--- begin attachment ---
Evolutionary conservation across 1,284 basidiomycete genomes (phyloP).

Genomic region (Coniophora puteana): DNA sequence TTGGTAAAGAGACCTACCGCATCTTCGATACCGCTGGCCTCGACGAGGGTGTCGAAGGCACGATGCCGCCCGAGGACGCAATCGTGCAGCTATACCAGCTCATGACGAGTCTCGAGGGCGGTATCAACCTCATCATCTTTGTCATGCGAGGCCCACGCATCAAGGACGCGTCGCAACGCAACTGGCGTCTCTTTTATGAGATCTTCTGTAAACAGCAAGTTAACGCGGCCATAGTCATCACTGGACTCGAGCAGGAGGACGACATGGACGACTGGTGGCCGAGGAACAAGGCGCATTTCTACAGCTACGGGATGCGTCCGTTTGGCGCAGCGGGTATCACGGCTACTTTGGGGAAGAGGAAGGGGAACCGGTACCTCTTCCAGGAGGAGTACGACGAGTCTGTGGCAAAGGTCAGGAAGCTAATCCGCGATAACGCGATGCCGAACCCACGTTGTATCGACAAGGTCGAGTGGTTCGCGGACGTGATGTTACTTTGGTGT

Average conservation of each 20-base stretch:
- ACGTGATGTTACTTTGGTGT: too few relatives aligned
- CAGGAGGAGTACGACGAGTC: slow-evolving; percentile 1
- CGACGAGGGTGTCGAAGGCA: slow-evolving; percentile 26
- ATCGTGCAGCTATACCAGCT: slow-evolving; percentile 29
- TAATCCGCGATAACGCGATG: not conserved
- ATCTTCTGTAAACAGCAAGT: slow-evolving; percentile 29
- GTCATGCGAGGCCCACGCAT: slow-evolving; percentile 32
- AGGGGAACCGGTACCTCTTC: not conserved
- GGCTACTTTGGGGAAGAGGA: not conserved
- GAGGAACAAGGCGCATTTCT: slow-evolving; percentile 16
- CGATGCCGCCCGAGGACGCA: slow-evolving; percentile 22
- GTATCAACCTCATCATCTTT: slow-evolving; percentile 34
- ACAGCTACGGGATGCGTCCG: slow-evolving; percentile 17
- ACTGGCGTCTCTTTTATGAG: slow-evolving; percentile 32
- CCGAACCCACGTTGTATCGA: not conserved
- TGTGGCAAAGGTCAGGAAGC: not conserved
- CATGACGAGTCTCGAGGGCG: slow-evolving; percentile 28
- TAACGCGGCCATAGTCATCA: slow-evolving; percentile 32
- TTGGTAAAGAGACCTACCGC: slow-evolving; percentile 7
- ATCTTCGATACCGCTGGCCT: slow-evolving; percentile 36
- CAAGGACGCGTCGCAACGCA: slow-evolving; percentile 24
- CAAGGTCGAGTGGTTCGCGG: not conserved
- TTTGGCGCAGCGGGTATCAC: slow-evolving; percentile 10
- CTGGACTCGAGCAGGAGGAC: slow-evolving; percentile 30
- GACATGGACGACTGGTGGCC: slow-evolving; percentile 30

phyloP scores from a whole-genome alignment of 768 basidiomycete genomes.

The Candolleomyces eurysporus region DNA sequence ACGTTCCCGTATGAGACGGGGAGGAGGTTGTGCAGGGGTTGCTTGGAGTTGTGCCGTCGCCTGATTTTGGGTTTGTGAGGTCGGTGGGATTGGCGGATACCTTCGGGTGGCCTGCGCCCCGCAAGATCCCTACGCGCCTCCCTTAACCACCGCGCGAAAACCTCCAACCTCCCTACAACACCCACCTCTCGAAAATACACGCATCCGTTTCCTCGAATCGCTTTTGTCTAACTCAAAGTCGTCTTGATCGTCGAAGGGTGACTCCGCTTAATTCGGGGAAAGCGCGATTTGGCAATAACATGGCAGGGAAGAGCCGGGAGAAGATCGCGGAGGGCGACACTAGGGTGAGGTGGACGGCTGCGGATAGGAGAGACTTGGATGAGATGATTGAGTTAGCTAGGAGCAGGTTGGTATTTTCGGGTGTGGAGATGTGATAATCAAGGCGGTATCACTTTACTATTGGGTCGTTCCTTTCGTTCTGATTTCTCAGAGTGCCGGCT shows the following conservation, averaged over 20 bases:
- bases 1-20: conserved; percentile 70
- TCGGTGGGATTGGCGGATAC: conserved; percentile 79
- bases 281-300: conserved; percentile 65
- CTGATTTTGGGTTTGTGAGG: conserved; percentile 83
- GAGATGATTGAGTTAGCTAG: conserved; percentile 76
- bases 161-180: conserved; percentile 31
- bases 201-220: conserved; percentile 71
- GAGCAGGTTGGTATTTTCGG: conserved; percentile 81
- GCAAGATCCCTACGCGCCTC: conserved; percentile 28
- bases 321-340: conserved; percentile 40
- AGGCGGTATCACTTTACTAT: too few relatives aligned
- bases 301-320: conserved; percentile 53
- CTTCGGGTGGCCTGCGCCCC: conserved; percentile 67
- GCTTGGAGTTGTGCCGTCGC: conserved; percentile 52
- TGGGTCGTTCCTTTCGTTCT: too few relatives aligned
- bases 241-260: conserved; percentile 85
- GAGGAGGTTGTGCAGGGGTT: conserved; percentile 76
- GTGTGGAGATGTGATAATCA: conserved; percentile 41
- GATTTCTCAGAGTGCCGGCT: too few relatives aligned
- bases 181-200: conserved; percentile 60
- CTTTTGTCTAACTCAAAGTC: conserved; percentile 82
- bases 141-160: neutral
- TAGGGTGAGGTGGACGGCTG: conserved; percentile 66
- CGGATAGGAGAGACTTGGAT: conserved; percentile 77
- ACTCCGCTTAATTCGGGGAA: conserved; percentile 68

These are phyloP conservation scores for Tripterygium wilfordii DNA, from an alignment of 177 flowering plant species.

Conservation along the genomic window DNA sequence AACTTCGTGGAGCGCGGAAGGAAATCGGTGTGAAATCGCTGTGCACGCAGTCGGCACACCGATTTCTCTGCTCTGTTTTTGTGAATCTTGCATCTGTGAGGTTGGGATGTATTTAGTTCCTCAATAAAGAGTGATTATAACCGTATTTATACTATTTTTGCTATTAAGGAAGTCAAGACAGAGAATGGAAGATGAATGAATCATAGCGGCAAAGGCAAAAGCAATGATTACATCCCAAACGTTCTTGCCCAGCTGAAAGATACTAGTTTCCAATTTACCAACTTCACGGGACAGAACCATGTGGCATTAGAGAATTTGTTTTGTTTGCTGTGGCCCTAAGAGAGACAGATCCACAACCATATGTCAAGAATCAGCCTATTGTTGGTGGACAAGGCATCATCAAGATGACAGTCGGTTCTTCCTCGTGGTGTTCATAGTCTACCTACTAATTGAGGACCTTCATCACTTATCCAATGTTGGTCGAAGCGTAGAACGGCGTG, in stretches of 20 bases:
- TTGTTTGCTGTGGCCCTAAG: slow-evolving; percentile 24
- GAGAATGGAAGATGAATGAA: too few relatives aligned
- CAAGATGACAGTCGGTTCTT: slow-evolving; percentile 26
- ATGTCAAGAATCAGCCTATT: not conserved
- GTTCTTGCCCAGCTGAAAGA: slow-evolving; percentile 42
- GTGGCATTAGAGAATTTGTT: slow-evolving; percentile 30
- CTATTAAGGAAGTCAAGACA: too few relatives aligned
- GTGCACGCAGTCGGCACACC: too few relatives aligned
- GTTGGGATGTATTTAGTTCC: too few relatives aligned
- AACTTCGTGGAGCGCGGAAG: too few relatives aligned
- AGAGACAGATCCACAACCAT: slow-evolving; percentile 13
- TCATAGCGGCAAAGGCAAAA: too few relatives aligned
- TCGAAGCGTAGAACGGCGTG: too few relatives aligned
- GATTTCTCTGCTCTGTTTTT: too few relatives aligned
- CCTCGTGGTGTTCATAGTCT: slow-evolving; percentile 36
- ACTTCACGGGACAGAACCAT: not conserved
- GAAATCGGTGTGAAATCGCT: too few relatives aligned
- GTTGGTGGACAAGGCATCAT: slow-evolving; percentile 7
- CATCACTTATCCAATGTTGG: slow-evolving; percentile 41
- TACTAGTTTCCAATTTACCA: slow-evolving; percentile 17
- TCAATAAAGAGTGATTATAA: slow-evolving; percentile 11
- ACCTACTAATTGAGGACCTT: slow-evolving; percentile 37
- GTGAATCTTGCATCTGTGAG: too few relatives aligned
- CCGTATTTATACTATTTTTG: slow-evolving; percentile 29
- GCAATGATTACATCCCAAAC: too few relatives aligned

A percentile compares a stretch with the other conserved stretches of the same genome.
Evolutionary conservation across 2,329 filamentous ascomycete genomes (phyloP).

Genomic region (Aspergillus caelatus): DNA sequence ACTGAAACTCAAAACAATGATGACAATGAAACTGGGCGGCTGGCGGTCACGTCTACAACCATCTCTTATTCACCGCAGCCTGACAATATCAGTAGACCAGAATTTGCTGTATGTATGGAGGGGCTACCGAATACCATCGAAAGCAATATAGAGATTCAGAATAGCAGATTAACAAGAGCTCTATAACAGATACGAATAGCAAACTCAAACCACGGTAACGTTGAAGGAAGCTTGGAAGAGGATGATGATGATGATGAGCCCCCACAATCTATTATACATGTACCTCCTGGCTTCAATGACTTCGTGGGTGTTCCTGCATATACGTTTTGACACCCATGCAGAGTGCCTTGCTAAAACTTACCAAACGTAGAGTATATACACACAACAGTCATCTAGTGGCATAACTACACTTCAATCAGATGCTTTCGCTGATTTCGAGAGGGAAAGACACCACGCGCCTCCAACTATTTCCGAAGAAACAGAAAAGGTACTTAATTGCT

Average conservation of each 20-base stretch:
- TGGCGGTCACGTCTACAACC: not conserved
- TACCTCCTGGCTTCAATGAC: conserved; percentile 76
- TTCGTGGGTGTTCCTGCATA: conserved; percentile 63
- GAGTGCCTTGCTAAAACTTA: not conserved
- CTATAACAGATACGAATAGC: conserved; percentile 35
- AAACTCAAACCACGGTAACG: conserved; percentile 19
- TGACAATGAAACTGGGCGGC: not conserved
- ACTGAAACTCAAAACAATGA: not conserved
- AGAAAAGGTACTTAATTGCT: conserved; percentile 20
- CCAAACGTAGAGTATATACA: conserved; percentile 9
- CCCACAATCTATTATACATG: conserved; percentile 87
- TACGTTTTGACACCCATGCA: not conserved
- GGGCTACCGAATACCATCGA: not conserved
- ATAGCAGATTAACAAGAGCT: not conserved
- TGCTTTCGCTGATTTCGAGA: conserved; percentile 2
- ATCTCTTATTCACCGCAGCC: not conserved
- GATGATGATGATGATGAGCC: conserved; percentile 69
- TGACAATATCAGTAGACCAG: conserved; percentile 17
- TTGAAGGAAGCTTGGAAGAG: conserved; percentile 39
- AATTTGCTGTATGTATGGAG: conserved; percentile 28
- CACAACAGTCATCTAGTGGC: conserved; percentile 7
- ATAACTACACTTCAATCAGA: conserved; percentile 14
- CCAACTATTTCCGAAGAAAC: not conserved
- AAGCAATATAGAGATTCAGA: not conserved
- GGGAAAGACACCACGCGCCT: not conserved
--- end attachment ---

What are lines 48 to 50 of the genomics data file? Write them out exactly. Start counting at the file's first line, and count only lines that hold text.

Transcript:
- GTGTGGAGATGTGATAATCA: conserved; percentile 41
- GATTTCTCAGAGTGCCGGCT: too few relatives aligned
- bases 181-200: conserved; percentile 60